The rotating drum (15) is located within a vacuum chamber that is roughly cylindrical and has a port allowing access to a cylindrical drum mounted within the chamber. The chamber diameter is approximately 24 inches (50 cm) and the drum diameter is approximately 15 inches (38 cm). The drum is approximately 15 inches (38 cm) high.

The drum is rotated via a vacuum rotary feed-through, allowing rotational drive to be imparted to the drum without breaking vacuum in the chamber. An electric motor (not shown) is located on top of the chamber to drive rotation of the drum via a central shaft attached to the drum and projecting out of the chamber through the vacuum rotary feed-through. The drum is mounted on bearings on the bottom of the chamber.

Three filtered cathode arc sources (12) are attached to the vacuum chamber at distal ends of their respective plasma ducts, these distal ends meeting the vacuum chamber wall at rectangular openings approximately 7 inches wide and 12 inches high (18 cm wide and 30 cm high). In both cases, the distal plasma ducts of the filtered cathode arc sources are attached to the wall of the chamber such that when no plasma beam scanning is taking place the plasma beam is normal to the chamber wall and normal to the cylindrical drum. The filtered cathode arc sources comprise double bend plasma ducts for filtering macroparticles from the plasma beam. The plasma ducts are approximately 6 inches (15 cm) in diameter, increasing at their distal ends to a rectangle of 7 inches wide and 12 inches high (18 cm wide and 30 cm high) to allow for scanning of the beams.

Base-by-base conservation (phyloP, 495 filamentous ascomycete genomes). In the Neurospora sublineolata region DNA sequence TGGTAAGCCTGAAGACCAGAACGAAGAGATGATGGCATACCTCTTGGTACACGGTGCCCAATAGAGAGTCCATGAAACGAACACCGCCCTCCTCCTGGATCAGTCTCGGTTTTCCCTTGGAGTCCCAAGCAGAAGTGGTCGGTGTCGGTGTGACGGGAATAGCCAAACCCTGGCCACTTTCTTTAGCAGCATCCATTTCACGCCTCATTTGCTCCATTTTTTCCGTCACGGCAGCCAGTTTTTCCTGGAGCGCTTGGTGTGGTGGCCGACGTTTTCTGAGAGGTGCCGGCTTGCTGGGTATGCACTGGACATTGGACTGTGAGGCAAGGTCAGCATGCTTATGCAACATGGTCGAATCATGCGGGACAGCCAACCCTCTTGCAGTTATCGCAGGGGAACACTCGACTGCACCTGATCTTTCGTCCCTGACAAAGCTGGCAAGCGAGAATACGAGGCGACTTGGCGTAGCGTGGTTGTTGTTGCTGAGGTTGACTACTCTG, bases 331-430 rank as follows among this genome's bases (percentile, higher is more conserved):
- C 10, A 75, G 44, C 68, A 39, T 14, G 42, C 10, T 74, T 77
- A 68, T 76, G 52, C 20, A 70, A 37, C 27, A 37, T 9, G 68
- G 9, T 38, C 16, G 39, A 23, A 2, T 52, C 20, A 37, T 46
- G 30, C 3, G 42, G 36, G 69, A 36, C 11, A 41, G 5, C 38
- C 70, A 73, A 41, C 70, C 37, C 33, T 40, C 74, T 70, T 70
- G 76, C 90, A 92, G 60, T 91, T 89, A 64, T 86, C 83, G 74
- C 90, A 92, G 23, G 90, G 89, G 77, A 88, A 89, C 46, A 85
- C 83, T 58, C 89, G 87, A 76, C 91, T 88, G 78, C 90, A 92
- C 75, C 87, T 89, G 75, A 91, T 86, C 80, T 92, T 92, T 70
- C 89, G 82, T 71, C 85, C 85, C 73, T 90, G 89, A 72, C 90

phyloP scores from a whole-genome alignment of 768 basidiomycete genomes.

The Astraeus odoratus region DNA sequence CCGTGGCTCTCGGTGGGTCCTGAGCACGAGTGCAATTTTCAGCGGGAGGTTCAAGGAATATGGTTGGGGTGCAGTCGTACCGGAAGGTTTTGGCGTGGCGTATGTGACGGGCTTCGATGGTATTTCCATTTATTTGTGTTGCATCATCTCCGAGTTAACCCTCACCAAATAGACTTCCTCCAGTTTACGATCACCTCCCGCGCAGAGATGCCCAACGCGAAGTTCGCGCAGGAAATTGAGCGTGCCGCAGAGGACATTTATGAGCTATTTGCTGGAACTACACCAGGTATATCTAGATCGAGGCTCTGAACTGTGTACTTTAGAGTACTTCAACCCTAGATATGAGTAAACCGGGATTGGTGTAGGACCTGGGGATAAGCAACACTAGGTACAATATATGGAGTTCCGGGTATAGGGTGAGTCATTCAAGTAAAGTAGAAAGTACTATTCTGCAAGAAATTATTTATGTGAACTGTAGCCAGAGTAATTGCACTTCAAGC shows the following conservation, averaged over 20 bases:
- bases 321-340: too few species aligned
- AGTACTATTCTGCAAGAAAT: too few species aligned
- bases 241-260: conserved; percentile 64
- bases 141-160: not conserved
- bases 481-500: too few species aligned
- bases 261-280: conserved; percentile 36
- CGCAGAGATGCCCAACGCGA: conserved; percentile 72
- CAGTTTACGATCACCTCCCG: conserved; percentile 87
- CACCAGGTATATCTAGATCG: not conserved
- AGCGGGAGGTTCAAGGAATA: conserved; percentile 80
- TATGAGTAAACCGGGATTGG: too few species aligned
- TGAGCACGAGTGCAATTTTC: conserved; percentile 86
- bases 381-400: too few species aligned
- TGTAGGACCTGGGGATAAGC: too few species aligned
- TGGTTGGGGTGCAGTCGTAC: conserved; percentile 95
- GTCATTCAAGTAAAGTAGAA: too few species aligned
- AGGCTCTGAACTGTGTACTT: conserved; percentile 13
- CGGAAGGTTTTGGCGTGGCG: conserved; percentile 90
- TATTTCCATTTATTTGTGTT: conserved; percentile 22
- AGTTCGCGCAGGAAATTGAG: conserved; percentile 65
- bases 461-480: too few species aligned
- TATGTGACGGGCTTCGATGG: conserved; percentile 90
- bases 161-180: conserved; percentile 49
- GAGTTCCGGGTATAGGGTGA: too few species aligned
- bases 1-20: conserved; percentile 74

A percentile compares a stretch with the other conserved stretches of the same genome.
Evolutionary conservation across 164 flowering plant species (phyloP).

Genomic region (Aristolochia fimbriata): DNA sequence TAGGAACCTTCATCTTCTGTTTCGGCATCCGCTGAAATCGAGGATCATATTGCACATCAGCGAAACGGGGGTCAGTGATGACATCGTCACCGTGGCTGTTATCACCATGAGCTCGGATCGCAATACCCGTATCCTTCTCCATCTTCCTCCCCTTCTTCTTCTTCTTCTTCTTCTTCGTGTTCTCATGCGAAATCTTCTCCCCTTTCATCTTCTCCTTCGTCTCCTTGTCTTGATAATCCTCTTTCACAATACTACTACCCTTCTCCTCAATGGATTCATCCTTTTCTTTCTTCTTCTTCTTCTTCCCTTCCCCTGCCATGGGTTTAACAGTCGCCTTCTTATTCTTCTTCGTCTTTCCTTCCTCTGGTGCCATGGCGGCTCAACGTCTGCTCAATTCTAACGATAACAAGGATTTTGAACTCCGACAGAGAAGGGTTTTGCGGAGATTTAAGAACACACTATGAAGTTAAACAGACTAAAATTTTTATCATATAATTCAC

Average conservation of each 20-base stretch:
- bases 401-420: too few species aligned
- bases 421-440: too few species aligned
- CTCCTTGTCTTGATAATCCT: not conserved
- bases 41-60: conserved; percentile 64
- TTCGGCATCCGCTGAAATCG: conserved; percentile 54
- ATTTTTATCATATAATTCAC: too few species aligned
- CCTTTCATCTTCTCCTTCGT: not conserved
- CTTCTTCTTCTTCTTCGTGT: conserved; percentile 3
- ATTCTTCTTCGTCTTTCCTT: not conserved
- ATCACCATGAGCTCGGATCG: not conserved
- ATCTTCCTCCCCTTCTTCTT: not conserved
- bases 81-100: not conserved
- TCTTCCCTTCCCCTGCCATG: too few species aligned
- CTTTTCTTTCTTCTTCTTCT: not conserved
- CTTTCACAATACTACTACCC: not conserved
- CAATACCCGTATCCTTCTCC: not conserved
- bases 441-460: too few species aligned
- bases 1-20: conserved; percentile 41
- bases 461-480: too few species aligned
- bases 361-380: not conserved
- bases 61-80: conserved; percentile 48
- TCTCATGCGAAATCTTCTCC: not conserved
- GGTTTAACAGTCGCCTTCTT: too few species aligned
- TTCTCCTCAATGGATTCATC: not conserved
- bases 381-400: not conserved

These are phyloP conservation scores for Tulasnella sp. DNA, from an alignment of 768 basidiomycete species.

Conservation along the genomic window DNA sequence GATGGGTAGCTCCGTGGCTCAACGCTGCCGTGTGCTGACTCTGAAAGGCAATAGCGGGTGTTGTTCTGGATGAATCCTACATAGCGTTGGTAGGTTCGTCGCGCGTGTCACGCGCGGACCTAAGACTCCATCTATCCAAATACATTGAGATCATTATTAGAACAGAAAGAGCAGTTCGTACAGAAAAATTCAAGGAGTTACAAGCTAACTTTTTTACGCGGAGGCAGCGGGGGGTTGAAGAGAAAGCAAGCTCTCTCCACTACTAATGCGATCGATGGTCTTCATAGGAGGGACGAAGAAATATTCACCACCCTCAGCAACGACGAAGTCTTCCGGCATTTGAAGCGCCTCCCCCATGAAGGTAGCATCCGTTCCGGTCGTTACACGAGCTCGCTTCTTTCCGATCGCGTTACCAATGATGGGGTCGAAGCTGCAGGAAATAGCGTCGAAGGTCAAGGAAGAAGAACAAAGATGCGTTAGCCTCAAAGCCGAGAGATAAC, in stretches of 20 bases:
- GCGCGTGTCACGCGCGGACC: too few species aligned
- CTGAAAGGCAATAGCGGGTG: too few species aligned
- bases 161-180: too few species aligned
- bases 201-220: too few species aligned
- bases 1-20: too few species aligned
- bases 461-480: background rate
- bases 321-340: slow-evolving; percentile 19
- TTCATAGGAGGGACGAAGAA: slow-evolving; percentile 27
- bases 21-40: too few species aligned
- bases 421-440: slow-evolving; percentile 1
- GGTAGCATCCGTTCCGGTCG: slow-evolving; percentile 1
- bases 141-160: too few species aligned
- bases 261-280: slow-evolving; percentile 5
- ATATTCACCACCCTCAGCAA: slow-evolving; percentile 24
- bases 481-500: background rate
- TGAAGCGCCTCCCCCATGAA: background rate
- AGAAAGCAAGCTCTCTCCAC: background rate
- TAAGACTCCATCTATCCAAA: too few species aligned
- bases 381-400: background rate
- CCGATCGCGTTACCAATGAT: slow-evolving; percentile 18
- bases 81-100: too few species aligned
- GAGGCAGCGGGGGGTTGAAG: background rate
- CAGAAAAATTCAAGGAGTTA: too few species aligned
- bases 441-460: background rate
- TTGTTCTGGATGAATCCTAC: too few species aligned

The cathode arc sources (12) are located, when viewed from above approximately 90 degrees apart and operate independently of each other. Each can provide a deposition rate of 15 angstroms per second over an area of 25 in2 (157 cm2) at an arc current of 70A.

Each filtered cathode arc source has a water cooled anode and a water cooled cathode, and also water cooling for the coils providing magnetic steering fields for the double bends. Each filtered cathode arc source can operate continuously, i.e. until the cathode target is substantially consumed.

A deposition rate monitor (not shown) is located inside the drum and attached to a central rod inside the drum, and having electrical connections via the vacuum feed-through to the control panel. Apertures in the surface of the cylindrical drum allow ions from the plasma beam to impinge upon the deposition rate monitor and allow accurate monitoring of deposition rate.

The drum is electrically insulated from the chamber and the apparatus allows the operator the option of applying a DC bias or an RF bias to the drum. The apparatus allows a bias of up to 1000 volts to be applied to the drum, applied through the drum shaft.